I pointed out that the tone of his discourse was too melodramatic. He arched his lips in a discreet smile and said: “To put the illusion away is the first step to deal with the truth. And truth is symbiotically connected with justice. One does not exist without the other. Only by working with the truth it is possible to accept who we are not, understand our difficulties, and set aside selfishness that makes us believe we are special or superior. It is essential to understand that any right that one deems exclusive is useless because it is unfair; that any type of elite stems from an atavism based on the domination of other segments of society. However, it is very difficult to face the truth, because oftentimes, the truth reveals we are the ones who are unfair.” I interrupted him once again and said it isn’t difficult to understand the reality of the world and its many unfair relations. The cobbler retorted: “Yes, it is easy to point out many injustices that occur around the world. How about our petty, self-centered, everyday actions, our choices made out of revenge for the past sorrows that we hide under the fantasies of justice? I talk about how difficult it is to deal with one’s inner truth, which is elicited only when the soul is before a mirror. Only when one is true to himself, one is true to the world.”
“Sincerity, honesty, responsibility, prudence, patience, tolerance, firmness and temperance are virtues that support and make up justice as a virtue.” He became silent for a moment and added: “In addition to love, of course. Love is the virtue of virtues, because it is present in all other virtues. If selfishness is the poison of justice, love is the right antidote. Shakespeare said that ‘justice without love is not justice, it is revenge’. The difference lies in the fact that vengeance aims only at punishing; its intent is to give back to the other a suffering similar or worse than the one that has been inflicted. Justice, in turn, has, in the core of its sentencing, the greater goal of one’s education. While revenge aims at punishing, justice is concerned with rescuing. To that end, love is necessary. We must always bear that in mind when we make our choices or give our opinions, because they will set the path to the shadows of revenge or the light of justice.”
I asked Loureiro to go further in his explanation about the virtues that make up justice and give me an example of an action that would be clearly unfair. He furrowed his brow and obliged: “A good indicator that a relation is unfair is privilege. Where privilege exists, whatever its type or form, there is no justice. Privileges are ancestral vices rooted in the delusion of one’s personal superiority and are so culturally ingrained that oftentimes their existence goes unnoticed. But don’t worry so much about the privileges of other people; be concerned with giving up those that pertain to you. This is a peaceful way to evolve and change the world. Privileges are moths that eat the social fabric. The best remedy is sincerity.”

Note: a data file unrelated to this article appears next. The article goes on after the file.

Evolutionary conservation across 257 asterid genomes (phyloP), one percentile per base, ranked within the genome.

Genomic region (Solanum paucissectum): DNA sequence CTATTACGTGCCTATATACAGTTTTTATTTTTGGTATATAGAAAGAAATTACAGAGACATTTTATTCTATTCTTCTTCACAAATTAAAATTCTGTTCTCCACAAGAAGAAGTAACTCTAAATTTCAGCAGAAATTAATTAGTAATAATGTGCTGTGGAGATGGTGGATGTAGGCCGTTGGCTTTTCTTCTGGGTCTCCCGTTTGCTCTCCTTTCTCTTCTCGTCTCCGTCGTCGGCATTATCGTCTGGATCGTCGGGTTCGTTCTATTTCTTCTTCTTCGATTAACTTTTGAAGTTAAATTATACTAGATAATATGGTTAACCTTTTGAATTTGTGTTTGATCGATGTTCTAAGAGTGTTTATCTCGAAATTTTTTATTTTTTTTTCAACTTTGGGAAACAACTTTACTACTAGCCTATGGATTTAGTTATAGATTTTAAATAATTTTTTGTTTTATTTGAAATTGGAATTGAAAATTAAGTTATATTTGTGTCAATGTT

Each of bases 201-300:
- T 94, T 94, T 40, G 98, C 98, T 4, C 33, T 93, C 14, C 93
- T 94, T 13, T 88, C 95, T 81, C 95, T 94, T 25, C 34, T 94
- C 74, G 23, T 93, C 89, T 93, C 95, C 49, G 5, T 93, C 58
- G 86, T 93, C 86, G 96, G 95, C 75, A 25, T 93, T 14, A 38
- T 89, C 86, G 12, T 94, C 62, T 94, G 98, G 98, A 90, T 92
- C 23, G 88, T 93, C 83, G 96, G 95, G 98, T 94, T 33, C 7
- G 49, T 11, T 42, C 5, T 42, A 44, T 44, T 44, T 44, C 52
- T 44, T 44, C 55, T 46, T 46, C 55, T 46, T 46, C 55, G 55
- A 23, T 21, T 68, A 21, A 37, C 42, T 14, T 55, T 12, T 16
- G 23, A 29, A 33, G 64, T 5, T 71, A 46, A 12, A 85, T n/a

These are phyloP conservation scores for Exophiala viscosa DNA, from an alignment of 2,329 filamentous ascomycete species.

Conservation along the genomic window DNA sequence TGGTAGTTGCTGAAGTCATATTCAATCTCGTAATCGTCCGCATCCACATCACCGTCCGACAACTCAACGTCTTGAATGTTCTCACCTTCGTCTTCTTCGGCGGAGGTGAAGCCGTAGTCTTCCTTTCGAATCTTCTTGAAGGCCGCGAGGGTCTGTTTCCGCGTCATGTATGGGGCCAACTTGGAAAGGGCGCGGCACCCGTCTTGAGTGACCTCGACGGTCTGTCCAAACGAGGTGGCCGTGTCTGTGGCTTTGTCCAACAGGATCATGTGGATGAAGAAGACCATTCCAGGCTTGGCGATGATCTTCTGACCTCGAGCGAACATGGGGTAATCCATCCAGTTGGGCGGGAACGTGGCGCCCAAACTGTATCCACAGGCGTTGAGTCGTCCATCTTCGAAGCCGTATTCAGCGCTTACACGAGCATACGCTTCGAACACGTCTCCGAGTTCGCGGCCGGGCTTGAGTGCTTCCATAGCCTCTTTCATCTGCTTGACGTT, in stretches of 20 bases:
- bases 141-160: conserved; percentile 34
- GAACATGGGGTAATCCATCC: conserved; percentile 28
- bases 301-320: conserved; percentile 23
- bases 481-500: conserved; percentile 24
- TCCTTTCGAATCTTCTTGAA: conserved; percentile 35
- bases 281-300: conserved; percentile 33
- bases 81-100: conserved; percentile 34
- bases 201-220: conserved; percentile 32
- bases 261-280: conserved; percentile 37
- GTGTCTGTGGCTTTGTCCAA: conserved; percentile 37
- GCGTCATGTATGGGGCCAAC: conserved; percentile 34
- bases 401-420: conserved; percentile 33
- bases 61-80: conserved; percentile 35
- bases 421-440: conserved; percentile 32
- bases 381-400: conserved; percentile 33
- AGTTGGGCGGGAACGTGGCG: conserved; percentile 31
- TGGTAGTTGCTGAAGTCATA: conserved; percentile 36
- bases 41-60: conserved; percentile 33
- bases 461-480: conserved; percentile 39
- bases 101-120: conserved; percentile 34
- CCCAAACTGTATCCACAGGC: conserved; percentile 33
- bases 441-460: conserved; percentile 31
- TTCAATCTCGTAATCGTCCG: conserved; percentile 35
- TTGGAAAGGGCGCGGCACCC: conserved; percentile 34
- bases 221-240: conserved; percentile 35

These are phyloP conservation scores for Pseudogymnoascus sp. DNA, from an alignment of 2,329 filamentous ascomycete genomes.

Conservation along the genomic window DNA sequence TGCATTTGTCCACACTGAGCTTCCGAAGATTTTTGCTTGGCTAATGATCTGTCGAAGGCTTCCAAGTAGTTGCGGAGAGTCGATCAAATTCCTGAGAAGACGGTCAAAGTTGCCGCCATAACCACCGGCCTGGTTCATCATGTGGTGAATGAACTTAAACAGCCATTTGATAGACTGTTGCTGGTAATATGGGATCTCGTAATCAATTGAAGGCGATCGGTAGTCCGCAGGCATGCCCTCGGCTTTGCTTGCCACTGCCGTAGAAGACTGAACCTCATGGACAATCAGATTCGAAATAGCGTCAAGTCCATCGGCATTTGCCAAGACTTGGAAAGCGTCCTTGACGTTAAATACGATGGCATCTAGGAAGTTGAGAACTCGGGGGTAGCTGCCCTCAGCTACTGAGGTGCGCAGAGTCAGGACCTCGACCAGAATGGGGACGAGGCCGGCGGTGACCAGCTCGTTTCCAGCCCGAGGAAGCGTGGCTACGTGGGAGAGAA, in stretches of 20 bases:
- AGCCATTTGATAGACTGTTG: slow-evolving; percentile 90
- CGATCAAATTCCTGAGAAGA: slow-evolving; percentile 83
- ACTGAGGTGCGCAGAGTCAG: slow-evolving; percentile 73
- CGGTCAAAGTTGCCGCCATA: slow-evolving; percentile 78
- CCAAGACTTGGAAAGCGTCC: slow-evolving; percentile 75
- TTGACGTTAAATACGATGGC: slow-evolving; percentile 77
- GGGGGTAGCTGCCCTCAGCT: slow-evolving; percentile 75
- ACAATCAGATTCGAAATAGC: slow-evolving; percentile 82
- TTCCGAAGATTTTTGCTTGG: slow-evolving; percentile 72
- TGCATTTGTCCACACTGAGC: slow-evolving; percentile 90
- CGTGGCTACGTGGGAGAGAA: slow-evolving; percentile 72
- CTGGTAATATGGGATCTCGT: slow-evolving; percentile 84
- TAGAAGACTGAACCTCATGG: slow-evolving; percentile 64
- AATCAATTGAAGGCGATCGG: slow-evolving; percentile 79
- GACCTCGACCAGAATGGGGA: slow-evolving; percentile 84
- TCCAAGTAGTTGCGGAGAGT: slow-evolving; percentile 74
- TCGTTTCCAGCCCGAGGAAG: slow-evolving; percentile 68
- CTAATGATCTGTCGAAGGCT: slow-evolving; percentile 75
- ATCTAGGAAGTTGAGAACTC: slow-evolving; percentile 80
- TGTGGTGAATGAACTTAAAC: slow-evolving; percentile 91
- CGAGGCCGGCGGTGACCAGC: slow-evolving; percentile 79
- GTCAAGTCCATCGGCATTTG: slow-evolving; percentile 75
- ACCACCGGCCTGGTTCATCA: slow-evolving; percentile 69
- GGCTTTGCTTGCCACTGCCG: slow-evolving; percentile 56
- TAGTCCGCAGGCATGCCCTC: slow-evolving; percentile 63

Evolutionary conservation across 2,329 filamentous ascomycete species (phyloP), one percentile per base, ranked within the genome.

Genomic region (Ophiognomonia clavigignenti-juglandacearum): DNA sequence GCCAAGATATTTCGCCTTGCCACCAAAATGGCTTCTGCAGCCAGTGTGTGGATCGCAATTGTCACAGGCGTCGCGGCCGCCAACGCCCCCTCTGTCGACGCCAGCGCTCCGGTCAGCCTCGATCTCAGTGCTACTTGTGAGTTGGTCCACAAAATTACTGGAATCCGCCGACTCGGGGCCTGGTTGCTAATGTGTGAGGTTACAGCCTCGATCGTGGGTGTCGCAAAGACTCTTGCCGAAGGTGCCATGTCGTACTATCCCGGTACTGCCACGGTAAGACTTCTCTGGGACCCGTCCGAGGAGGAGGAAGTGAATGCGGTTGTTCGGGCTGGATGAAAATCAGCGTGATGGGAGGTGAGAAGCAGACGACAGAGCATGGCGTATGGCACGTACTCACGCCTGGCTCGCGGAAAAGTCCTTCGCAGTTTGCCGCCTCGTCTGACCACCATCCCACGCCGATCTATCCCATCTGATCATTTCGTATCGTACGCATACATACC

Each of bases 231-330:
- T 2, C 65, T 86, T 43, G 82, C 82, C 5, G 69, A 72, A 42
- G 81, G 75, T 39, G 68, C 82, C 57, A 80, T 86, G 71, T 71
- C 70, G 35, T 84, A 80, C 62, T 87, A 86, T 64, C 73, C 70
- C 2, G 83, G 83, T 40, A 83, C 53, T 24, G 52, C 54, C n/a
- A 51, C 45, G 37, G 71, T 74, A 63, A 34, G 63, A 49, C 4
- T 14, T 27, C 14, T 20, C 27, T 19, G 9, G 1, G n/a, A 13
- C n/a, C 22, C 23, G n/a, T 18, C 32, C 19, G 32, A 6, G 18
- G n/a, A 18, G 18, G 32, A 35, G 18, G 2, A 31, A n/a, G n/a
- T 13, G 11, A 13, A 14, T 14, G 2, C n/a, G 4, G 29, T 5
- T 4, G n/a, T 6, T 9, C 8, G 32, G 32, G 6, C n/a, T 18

“Sincerity is the virtue related to the truth about yourself. Mistakes made by the ego from the fear of facing the contours of the soul are common; it denies its own essence. It ends up postponing the battle because it does not understand the trap that imprisons plenitude. Therefore, sincerity is a virtue very close to humility. Sincerity is the commitment to the truth that the person makes with himself. Sincerity does not allow the creation of social characters; it does not trade with illusion; it illuminates choices by showing the feelings that have prompted them. Sincerity is like a compass on the road of self-knowledge. It is the virtue of those who love the truth. Because of that, it is essential to the righteous. Only when sincerity is settled in yourself, you can be honest with the world.”
“Honesty is the virtue connected with truth in the relationships with others. It is the opposite of lie, fraud, undue advantage; it prevents the corruption of moral values. Note that the word ‘truth”, here does not mean ‘absolute truth”, but rather living in accordance with the ethical principles one is able to understand according to his level of awareness. Although it cannot prevent mistakes, which are innate to the evolutionary process, it rules out the lies, reflecting that an advancement has occurred. Honesty can be translated as keeping all relationships in good faith. It is an ally of simplicity because it does not accept artifices, equivocation, omissions or lack of transparency. No means no; yes means yes. For honesty to be whole, it isn’t enough not to lie, but to be committed to the details of the truth. And more, with the clarity of intents.”
When Loureiro was about to address other virtues that make up justice, his grandkids burst into the bakery and ran to their grandfather; a typical display of love and happiness in their encounter. The cobbler looked at me with a large smile on his face, as if saying our conversation would continue at another time. I nodded and smiled back, my way to say I agreed with him. Next came his daughter and son in law. They all sat at our table and our conversation diverted to other issues. Until one of the boys complained about his mother to his grandfather. He told him the mother had promised him a box of chocolates if he got all questions of the math test right. “And have you?”, Loureiro asked. The boy confessed he got only half of them right. However, the mother refused to give him half of the chocolate candy he was entitled to. The cobbler’s daughter interrupted him to say that that was not the agreement they had. The boy was upset with what he understood as a breach of contract. He said he had been wronged. The mother said the boy was twisting what they had agreed on. The grandfather said he was powerless to interfere, and that next time they should make themselves clearer on their intents: “What is not expressed can speak more than what is said.” But he suggested a compromise. He said that in that bakery they made a delicious drink, “perhaps the best in the world”, made with warm milk filled with chocolate shavings that melted in the mouth. The offering was accepted, and peace was restored. Loureiro looked at me, blinked an eye and whispered: “Do you understand, now?” I smiled in response. If love is the bridge of all relationships, justice is the pillar that supports them.
Kindly translated by Carlos André Oighenstein.